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Three Men Arrested, Charged in California Fake Bomb Bank Heist

iStockphoto/Thinkstock(LOS ANGELES) -- Three men have been arrested and charged in a Los Angeles bank robbery in which the men allegedly strapped what they said were explosives to a bank manager's stomach and ordered her to rob her own bank.

One of the men was the bank manager's boyfriend, according to the federal indictment released on Monday.

The robbers made off with about $565,500 and police later determined that the device was a fake.

The three men -- Ray Vega, Richard Menchaca and Bryan Perez -- were charged with conspiracy to commit bank robbery, bank robbery and aiding and abetting.

Vega was the bank manager's boyfriend, according to a federal indictment. The bank manager is only identified as A.B. in a legal document.

Vega allegedly formulated the plan to rob the Bank of America where "one of his girlfriends" was the assistant branch manager, according to the indictment. Menchaca and Perez were to go to the bank to examine its layout and the surrounding area.

"On the day of the bank robbery, defendant Vega would arrange for A.B. to go to the bank wearing an item resembling an explosive device to make it appear that A.B. was a hostage in a bank robbery and the purported explosive device would detonate unless an employee at the bank helped A.B. remove money from the bank's vault," the indictment stated.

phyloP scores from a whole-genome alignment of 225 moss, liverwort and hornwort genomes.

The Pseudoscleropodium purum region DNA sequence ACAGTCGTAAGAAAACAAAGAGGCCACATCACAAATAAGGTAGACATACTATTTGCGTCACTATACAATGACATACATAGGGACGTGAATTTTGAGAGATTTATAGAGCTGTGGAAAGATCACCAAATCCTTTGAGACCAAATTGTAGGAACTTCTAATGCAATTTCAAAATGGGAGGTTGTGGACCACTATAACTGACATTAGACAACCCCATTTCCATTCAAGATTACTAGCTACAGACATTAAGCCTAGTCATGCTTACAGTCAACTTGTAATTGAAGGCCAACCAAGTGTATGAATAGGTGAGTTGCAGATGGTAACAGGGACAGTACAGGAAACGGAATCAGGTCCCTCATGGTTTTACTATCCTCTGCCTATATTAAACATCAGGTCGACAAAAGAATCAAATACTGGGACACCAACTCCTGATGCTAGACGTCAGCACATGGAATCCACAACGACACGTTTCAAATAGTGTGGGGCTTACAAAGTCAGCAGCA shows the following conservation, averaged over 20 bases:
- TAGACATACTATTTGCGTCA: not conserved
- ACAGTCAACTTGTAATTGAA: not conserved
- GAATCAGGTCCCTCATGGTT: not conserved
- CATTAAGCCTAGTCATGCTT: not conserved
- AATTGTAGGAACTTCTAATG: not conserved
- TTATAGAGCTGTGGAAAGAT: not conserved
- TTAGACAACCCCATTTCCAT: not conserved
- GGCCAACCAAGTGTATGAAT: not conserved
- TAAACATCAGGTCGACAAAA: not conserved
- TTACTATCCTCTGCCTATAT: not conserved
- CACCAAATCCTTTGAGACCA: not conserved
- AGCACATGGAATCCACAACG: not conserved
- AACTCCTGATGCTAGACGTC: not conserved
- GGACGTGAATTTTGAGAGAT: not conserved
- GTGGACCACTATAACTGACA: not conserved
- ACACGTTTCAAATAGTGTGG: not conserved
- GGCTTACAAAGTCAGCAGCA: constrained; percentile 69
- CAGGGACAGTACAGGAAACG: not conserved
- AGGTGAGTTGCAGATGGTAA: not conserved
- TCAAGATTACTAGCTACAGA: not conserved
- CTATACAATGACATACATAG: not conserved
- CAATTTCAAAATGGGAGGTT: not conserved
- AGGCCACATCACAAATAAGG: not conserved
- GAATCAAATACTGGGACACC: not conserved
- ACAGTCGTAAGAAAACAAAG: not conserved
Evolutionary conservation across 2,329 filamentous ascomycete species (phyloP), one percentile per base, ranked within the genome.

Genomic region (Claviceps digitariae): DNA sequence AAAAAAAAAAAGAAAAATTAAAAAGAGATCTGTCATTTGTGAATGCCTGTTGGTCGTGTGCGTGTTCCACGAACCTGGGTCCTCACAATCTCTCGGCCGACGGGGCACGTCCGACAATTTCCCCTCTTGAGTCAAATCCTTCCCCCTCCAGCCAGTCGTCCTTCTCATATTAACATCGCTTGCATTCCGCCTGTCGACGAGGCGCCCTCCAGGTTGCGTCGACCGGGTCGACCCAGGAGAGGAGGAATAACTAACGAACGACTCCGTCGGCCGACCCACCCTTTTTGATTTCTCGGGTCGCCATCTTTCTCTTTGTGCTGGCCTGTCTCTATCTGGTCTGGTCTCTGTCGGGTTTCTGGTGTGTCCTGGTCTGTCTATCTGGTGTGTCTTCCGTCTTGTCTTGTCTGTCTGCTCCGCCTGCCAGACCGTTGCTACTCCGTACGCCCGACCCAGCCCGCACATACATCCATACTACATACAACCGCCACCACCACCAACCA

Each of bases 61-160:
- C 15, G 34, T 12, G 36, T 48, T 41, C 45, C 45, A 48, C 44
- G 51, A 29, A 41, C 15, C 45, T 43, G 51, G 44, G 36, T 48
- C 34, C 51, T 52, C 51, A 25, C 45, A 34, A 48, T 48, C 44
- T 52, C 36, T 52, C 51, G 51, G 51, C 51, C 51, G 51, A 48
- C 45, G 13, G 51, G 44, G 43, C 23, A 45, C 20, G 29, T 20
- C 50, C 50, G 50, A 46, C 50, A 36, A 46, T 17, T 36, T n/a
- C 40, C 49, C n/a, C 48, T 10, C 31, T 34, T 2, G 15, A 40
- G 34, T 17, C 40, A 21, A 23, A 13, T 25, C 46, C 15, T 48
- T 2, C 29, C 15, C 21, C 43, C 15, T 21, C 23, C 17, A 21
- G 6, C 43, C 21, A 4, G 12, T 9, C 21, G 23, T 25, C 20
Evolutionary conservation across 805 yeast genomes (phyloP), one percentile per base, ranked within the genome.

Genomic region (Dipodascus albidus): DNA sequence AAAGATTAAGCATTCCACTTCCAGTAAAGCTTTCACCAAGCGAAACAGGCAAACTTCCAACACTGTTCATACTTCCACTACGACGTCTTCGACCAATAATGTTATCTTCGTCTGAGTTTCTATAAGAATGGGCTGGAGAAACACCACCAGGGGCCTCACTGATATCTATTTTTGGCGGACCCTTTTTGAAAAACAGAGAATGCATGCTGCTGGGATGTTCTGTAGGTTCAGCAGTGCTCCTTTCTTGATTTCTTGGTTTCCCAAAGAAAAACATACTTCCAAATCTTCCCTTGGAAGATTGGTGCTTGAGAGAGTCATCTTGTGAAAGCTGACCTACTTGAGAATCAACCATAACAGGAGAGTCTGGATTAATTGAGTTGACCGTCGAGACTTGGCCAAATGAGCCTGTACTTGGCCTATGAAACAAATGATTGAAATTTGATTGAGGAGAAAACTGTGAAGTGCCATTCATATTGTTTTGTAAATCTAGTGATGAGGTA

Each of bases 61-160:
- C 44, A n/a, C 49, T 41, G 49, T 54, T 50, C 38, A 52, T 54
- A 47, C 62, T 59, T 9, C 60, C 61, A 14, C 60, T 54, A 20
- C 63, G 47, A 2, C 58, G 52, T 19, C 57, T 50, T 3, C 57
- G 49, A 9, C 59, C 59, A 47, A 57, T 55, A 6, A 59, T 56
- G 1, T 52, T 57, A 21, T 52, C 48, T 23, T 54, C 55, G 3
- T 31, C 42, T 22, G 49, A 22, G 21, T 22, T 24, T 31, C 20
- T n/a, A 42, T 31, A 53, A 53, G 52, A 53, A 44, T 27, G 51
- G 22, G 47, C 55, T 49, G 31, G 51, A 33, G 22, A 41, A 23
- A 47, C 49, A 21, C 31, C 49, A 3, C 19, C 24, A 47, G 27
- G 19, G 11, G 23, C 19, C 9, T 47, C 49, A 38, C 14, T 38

The bank manager, A.B., has not been charged but police were vague about her possible involvement.

At a news conference, Huntington Park Police Chief Jorge Cisneros was asked whether she would be charged. He would only say that the suspects were not being charged with kidnapping, according to ABC News' Los Angeles station KABC.

Investigators say the money has not been recovered and are asking for the public's help because they think there are others who have information about the crime, according to KABC. Bank of America is offering a reward of up to $10,000 for information leading to the arrest and conviction of additional suspects in the case.

Authorities are asking anyone with information to call (888) CANT-HIDE.

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